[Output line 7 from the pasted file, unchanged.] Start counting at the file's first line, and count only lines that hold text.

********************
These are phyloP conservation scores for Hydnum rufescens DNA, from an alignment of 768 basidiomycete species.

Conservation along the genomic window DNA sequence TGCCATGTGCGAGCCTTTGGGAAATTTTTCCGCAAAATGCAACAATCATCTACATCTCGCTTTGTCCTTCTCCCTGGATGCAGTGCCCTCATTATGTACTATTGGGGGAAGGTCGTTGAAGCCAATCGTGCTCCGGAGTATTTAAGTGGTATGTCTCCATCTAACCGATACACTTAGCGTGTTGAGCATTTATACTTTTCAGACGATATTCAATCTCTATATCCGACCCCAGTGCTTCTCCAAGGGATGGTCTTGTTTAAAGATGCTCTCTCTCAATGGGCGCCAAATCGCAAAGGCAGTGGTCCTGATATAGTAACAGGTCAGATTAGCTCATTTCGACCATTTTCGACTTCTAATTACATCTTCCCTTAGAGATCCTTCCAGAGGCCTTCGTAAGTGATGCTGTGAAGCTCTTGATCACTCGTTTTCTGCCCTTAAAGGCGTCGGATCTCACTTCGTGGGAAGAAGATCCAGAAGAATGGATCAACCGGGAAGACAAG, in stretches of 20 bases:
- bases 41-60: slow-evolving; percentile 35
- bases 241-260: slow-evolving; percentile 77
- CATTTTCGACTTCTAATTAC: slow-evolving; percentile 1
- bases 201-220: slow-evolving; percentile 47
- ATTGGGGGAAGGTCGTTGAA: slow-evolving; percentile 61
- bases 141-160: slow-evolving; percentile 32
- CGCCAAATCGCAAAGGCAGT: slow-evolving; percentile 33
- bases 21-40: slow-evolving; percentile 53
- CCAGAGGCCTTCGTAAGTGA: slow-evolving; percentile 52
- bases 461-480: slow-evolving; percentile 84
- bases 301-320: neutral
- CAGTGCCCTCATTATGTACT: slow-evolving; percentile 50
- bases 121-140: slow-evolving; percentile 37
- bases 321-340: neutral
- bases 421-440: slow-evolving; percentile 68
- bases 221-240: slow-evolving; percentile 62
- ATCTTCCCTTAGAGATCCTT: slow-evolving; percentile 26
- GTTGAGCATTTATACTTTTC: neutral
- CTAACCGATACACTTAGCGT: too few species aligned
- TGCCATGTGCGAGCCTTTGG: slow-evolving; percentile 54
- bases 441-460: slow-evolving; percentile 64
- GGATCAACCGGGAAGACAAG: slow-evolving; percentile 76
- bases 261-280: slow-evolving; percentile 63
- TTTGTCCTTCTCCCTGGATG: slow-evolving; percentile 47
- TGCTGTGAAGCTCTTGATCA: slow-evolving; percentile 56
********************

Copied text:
- ATTGGGGGAAGGTCGTTGAA: slow-evolving; percentile 61